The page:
Posts Tagged ‘Nigerian Blogger’

I think I’ve written about vulnerable people and metrics for giving alms etc.; how I’m more disposed to women with babies and people with disabilities over people who look ‘okay’ at first glance. I’m also more likely to give food /edible items to younger children instead of money. Just my thinking and how I feel those things should happen.

What do you do when someone shows up at your office though? Yes, there’s a story here.

Two Fridays ago, about evening time I was trying to finish up an application, write an article and send a couple emails; talk about being super busy! My team had just come back from facilitating a step-down training in conjunction with Women Advocates for Vaccine Access (WAVA) and were putting away their things possibly to start heading home.

I was on the phone to Tata, when one of them came to say someone was waiting to see me. I recorded off the call and asked that she be ushered in.

Frail didn’t capture the woman wrapped from head to toe who entered my office and asked if she could sit. She did, and I asked how I could help. She said she came from Nasarawa State because hospitals were on strike and she couldn’t get her anti-retroviral medication. So she came to Abuja and after going to a few hospitals, got two months’ worth of medicines, and for free. She paused long enough to remind me that ARV are free from government hospitals once you have ‘your number’. I didn’t bother asking what the number was.

Anyway, bottom line was she had spent the money she had moving about and buying food and didn’t have any money to get home. She said she couldn’t beg on the streets and that God told her to walk and somehow she got to where our office is situated. How much was she looking for? N1500 only (less than 4 dollars).

I gave her the money, got my people to give her a pastry and drink from what was left over from their training and her smile is something I will remember for a while! Big, warm, and stretching from ear to hear. Then she prayed for us and left. Ah, she took my number too, said “so I can tell my daughter Chioma when I’ve reached home”. I haven’t heard from her since then, and I really hope she got home okay.

Now she could have just schemed me out of N1500, or she could really have been directed by God to seek help at our office. Either way it felt really good to be there for her and to not have had a plan or standard for that kind of request. May God wanted to disrupt this process of mine.

I dunno. And I think sometimes it’s okay not to.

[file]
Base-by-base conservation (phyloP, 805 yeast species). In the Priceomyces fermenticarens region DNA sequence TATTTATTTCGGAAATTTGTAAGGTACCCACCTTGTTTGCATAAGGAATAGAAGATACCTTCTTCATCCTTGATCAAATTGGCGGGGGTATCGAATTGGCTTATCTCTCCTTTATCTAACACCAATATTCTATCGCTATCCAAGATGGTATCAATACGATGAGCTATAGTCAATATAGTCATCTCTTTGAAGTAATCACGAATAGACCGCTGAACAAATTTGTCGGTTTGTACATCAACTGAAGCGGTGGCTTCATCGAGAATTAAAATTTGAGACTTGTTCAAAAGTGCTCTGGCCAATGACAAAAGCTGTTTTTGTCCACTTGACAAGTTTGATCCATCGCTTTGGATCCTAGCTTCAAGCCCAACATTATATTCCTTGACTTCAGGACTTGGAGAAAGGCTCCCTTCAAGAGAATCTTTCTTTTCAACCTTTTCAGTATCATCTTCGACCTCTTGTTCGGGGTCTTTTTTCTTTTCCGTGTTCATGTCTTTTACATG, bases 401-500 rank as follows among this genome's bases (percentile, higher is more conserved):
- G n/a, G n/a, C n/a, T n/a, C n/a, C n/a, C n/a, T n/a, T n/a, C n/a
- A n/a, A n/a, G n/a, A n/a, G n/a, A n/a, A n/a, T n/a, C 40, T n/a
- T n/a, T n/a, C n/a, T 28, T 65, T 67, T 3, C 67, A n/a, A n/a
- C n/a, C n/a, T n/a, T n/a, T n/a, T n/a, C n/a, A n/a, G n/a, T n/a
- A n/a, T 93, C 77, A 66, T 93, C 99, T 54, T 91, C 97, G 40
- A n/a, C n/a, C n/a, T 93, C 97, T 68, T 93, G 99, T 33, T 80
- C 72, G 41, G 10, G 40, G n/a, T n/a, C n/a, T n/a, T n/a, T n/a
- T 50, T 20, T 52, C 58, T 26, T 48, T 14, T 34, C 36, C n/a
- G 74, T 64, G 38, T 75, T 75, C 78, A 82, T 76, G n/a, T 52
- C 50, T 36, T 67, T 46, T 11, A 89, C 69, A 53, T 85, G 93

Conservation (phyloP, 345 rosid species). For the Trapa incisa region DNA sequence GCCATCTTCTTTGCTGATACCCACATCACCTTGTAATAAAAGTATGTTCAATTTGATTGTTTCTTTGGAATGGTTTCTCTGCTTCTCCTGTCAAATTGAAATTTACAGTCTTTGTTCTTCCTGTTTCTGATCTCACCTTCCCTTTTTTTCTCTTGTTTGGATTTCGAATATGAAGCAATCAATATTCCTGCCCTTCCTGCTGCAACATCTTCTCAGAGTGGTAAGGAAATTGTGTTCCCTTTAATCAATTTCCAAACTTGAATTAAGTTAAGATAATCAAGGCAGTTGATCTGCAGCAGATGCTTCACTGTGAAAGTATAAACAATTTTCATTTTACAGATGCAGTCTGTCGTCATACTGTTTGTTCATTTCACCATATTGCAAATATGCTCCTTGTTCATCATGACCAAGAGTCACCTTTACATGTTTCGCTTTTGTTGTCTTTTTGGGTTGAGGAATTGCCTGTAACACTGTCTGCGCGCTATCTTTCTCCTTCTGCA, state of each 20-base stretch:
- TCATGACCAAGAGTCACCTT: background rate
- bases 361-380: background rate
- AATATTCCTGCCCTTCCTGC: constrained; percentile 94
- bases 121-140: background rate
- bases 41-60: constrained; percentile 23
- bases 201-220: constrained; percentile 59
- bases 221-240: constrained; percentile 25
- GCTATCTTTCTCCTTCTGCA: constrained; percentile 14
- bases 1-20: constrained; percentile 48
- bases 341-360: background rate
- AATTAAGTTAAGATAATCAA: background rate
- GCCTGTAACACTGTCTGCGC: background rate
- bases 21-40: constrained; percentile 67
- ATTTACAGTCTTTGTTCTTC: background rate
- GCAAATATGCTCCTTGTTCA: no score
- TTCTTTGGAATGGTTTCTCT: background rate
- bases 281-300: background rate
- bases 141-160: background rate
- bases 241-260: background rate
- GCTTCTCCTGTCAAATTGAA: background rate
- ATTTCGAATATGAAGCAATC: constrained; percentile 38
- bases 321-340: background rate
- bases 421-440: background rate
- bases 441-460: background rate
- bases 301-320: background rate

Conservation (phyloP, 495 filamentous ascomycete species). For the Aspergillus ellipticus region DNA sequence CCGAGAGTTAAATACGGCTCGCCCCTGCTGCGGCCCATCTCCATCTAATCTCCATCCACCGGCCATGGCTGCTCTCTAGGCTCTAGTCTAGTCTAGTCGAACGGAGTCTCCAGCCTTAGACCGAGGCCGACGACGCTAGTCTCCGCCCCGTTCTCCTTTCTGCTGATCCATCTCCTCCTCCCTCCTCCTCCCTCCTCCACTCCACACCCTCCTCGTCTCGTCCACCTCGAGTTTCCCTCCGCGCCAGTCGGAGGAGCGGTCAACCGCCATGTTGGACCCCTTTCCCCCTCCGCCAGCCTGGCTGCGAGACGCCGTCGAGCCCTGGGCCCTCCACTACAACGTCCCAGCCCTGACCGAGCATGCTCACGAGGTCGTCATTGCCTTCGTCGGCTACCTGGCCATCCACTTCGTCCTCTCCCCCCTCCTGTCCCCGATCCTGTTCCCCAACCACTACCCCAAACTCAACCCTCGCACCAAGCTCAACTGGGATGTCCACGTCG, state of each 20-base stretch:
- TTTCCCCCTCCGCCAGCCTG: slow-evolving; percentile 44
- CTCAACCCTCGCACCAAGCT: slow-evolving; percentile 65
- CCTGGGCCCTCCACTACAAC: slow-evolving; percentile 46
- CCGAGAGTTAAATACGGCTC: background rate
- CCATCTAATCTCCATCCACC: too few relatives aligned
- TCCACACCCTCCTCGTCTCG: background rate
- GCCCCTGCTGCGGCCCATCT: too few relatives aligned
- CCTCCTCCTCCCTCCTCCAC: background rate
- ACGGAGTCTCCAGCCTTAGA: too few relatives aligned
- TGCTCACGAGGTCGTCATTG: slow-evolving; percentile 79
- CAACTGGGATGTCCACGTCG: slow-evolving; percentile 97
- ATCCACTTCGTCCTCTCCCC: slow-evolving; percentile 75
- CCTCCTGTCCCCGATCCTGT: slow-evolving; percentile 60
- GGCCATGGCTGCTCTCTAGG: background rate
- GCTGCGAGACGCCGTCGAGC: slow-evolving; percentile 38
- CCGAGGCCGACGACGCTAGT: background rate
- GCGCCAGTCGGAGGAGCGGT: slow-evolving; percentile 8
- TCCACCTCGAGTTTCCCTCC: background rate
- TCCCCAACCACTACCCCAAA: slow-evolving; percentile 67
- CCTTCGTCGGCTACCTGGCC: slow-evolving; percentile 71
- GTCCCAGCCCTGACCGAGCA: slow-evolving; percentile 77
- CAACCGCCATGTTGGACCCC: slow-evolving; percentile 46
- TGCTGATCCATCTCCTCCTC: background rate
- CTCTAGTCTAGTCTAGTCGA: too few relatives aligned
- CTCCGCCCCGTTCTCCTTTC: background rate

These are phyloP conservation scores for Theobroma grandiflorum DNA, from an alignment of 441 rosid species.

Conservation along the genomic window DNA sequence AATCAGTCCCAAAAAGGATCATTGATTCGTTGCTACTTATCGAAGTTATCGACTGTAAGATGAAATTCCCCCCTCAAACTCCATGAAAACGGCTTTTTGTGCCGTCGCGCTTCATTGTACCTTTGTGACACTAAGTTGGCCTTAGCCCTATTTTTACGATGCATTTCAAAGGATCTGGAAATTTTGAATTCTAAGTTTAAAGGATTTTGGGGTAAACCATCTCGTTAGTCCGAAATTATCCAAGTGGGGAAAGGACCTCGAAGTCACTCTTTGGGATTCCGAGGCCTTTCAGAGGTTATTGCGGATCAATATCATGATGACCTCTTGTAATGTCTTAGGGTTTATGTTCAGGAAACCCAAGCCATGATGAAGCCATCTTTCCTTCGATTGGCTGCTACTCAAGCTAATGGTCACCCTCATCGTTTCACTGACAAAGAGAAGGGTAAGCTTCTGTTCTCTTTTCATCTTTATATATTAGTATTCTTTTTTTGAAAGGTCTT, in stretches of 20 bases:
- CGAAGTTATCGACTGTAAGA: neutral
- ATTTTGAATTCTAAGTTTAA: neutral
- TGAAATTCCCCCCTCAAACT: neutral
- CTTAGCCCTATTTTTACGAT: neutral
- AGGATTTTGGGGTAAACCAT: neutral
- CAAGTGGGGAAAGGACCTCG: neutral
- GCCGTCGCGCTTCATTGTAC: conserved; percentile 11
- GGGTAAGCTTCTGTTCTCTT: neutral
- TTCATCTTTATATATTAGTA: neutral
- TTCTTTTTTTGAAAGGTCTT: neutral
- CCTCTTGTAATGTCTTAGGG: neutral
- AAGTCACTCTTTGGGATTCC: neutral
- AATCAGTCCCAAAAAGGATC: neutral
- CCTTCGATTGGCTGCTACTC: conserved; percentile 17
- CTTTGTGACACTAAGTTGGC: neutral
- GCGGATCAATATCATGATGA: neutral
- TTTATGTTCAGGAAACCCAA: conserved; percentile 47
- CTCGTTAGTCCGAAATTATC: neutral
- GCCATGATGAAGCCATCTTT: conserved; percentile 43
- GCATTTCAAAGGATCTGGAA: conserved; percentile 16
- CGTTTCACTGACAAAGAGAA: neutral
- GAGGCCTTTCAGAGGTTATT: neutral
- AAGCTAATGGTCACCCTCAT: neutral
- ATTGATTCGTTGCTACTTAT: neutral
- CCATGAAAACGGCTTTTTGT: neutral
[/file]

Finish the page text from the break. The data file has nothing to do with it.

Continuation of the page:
So it’s been a little while since I reproduced my notes from church, not because I haven’t been attending, but because… *sheepish grin* I’m sorry. I’m glad you’re here though because today’s sermon you cannot afford to miss!

I attend HolyHill Church, and if you’re regular here you know I’m always talking about how I enjoy worshiping there, the choir ministrations, the Word of God that feeds my spirit, and the focus on charity the church has using HolyHill Relief Foundation. I love it! 

On the other hand, I’ve heard a lot about Pastor Poju Oyemade; a number of my friends swear by his messages, and I keep hearing great stories about him. Interestingly, I’ve never listened to any of his teachings, and even though I’m in Lagos a lot, somehow I’ve never been to his church.

Then it was announced that Pastor Poju would be at church on Thursday and for some reason I was super excited in my spirit. I knew I would attend.

Fast forward to Thursday evening, I was in church (EARLY), and a really intense worship session, after which Pastor Sunday Ogidigbo introduced Pastor Poju. Cue my thumping, really expectant heart.

The rest of this post is my reproduction of the notes I took during the sermon. Ready? May God bless the entrance of His words into our hearts, amen.

Title: The Economy of Faith – God’s Economic System

Exodus 6:3

El-Shaddai – God of the field. When God revealed Himself to Abraham, Isaac, and Jacob, He introduced Himself as the one who causes fields to produce in abundance… as the God of the marketplace. God is the God of the fields, the one that teaches our hands to profit.

2 Corinthians 9:8 (Amplified Version) “And God is able to make all grace [every favor and earthly blessing] come in abundance to you, so that you may always [under all circumstances, regardless of the need] have complete sufficiency in everything [being completely self-sufficient in Him], and have an abundance for every good work and act of charity.”

Such a powerful scripture! (There and then I downloaded the Amplified Bible onto my iPad; no time!)

Deuteronomy 11:10, 8:17, 28:11

When you refuse to work at all, there is nothing for God’s rain to fall on. You’re not in the game. Joseph was working in jail and God met him there.

The mystery is, how can anything good come out of Nazareth? Mark 4:30

Give God something to work with – He needs a seed in the ground for His rain to fall on. Even if working for free is the way to get in, do it. Get in the game.

The History of Money

Barter system – French Opera singer (there was a story here about the barter system starting to fail and this singer who was paid in sheep, goats, pigs, and thousands of coconuts and then had the problem of transporting her pay home, lolololol) – value system for products and services. Money moves when products and services of value are exchanged.

Entrepreneurship – using your skill to open the doors for business. Offering – giving a gift without expecting anything in return.

Wisdom creates labor-saving devices. We, as Christians should be full of this wisdom which is a product of the rain of heaven.

Warren Buffet said, “Acquire skills that no one else has, or invest in those who have these skills”.